US2009032806925 Jun 200831 Dec 2009Microsoft CorporationExecuting state machine processing modules with an executive processing module
US2010001738416 Jul 200821 Jan 2010Marinescu Dan CSystems and methods to provide business information via a push model
US2010003089430 Jun 20094 Feb 2010David CancelComputer program product and method for estimating internet traffic
US201000371778 Aug 200811 Feb 2010Golsorkhi Andre OTool for capturing data across web domains
US2010004962719 Aug 200825 Feb 2010Avaya Inc.Audio Communication Web Site Integration
US2010023549416 Mar 200916 Sep 2010Microsoft CorporationFlexible logging, such as for a web server
US20100235749 *21 May 201016 Sep 2010Nitesh RatnakarWeb to phone contact information messaging system
US2010025112830 Mar 201030 Sep 2010Matthew CordascoVisualization of website analytics
US201002813892 Jul 20104 Nov 2010Hutchinson Kevin PSystem for measuring web traffic
US2010031897611 Jun 200916 Dec 2010Webtrends, Inc.Method and system for constructing a customized web analytics application
US2010033296230 Jun 200930 Dec 2010International Business Machines CorporationDetermining web analytics information
US201100354862 Nov 200910 Feb 2011Observepoint, Inc.Monitoring the health of web page analytics code
US2011018501629 Sep 201028 Jul 2011David Rajendran KandasamyEnhanced website tracking system and mehod
US201103024857 Jun 20108 Dec 2011Quora, Inc.Component-based content rendering system
US2012003055911 Jan 20102 Feb 2012Manion Joshua REnhanced Delivery of Content and Program Instructions
US2013007340119 Sep 201221 Mar 2013TagMan Inc.System and method for loading of web page assets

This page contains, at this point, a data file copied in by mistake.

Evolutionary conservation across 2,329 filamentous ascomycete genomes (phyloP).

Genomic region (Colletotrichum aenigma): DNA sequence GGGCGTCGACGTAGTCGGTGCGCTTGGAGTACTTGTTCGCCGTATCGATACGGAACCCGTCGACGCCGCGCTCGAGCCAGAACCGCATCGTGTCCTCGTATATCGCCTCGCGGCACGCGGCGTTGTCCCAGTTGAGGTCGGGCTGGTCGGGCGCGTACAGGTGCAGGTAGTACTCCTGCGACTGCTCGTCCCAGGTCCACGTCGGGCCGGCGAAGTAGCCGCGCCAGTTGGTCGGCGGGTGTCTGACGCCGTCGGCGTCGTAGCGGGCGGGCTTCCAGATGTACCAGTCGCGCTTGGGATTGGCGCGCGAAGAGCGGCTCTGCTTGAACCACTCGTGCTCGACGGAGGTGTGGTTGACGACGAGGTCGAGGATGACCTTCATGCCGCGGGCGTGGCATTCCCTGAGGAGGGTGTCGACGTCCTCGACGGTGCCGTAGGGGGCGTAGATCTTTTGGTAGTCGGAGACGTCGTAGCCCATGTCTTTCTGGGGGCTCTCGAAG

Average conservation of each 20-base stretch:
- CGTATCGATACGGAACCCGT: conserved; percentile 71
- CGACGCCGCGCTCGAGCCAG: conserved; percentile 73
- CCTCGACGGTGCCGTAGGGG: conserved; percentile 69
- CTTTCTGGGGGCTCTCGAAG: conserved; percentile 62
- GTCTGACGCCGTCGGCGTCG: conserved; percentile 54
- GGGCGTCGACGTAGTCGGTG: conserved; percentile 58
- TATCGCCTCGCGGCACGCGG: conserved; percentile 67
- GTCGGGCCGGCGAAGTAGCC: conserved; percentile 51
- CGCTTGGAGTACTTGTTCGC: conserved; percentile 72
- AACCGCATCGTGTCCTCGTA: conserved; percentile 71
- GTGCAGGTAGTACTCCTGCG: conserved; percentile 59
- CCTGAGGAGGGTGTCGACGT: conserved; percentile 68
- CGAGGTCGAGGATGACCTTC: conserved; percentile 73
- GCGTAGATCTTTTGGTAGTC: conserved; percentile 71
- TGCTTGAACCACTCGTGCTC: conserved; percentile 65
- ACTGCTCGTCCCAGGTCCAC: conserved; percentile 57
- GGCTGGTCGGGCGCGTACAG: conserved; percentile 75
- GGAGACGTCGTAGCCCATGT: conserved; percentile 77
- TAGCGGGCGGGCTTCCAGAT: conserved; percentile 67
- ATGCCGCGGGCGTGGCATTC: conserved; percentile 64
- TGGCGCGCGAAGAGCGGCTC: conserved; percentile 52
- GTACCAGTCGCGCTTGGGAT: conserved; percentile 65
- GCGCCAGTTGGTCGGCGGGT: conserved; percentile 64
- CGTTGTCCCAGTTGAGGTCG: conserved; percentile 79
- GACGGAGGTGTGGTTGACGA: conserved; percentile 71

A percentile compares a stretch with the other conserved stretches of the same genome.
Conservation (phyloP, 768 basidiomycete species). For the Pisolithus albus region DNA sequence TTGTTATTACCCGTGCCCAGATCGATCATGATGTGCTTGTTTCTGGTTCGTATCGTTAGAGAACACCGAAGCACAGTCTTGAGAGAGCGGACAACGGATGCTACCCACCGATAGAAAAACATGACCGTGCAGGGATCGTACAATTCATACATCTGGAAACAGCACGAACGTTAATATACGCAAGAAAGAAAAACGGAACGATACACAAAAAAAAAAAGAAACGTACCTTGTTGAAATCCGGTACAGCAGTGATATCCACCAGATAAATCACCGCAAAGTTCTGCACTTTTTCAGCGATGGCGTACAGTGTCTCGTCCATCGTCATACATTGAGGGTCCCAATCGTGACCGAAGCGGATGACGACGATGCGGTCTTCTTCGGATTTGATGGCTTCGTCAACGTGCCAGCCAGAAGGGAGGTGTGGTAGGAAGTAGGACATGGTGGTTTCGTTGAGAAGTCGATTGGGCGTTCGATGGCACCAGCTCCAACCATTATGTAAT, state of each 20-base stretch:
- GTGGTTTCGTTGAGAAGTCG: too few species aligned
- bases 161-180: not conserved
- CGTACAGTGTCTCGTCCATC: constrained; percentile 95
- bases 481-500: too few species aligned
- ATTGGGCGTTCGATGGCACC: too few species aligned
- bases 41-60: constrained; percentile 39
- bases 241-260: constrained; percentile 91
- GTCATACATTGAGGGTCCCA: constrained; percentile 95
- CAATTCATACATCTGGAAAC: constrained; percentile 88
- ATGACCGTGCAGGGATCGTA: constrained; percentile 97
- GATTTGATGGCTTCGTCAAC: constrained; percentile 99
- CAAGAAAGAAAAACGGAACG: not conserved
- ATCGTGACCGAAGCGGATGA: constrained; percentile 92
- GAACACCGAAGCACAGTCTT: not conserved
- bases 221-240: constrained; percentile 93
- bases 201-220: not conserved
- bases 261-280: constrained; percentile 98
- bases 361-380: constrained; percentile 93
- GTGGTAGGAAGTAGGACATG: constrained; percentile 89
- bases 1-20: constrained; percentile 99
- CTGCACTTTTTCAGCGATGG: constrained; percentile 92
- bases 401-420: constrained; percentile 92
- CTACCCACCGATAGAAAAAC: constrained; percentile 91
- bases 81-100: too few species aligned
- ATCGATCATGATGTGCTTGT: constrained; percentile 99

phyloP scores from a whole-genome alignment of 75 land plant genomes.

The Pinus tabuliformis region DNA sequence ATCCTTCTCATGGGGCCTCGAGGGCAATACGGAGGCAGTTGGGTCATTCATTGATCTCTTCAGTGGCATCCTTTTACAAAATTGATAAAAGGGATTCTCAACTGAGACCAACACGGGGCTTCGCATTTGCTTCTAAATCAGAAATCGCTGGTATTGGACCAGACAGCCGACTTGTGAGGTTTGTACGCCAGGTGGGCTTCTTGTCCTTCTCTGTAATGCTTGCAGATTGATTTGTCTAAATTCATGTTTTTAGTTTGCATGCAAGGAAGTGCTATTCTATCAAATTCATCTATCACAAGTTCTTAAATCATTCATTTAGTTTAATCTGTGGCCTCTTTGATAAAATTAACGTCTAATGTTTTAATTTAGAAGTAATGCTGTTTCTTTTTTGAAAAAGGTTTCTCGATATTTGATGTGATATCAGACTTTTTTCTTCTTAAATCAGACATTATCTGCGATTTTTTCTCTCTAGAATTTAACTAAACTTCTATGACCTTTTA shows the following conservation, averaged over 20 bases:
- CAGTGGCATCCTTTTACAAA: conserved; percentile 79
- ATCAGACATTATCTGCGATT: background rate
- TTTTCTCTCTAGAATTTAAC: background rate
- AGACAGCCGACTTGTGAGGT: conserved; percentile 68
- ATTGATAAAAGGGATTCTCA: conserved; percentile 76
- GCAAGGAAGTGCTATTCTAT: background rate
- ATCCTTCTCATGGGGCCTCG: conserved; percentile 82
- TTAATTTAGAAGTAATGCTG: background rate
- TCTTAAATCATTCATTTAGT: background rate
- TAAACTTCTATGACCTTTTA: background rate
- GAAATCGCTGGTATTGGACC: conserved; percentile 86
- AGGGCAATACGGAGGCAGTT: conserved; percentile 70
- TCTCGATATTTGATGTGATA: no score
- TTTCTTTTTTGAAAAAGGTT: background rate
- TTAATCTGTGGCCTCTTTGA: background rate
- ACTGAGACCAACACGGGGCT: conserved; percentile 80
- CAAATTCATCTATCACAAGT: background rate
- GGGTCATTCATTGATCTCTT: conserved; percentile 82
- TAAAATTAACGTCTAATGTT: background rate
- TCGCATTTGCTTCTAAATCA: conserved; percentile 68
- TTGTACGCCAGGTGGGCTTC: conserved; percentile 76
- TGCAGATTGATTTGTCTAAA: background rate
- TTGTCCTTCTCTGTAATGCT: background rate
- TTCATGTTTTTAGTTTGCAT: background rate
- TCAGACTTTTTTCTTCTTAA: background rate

US2014008978218 Sep 201327 Mar 2014TagMan Inc.Systems and methods for 3-tier tag container architecture
US2014013700616 Jan 201415 May 2014Ensighten, LlcGraphical Overlay Related To Data Mining And Analytics
EP1094635B118 Oct 20005 Aug 2009Nortel Networks LimitedApparatus and method for selecting network entities
EP1105790A119 May 200013 Jun 2001Nortel Networks LimitedMethod and apparatus for displaying and navigating containment hierarchies
EP1108309A130 Jun 200020 Jun 2001Nortel Networks CorporationGraphical user interface, system and method for displaying route and path monitoring information
EP1108312A118 May 200020 Jun 2001Nortel Networks LimitedRoute monitoring graphical user interface, system and method
EP1145167A28 Jun 200017 Oct 2001Northern Telecom LimitedProcess management graphical user interface, system and method
EP1264261B114 Mar 200116 Nov 2005Speed-trap.com Ltd.Monitoring operation of and interaction with services provided over a network
EP1997041A113 Mar 20073 Dec 2008Speed-trap.com Ltd.Content management
EP2141614A13 Jul 20086 Jan 2010Philipp v. HilgersMethod and device for logging browser events indicative of reading behaviour
EP2199969A118 Dec 200823 Jun 2010Adtraction Marketing ABMethod to track number of visitors or clicks
GB2412805A Title not available
WO2000079374A119 May 200028 Dec 2000Nortel Networks LimitedMethod and apparatus for displaying and navigating containment hierarchies
WO2001003023A28 Jun 200011 Jan 2001Nortel Networks LimitedProcess management graphical user interface, system and method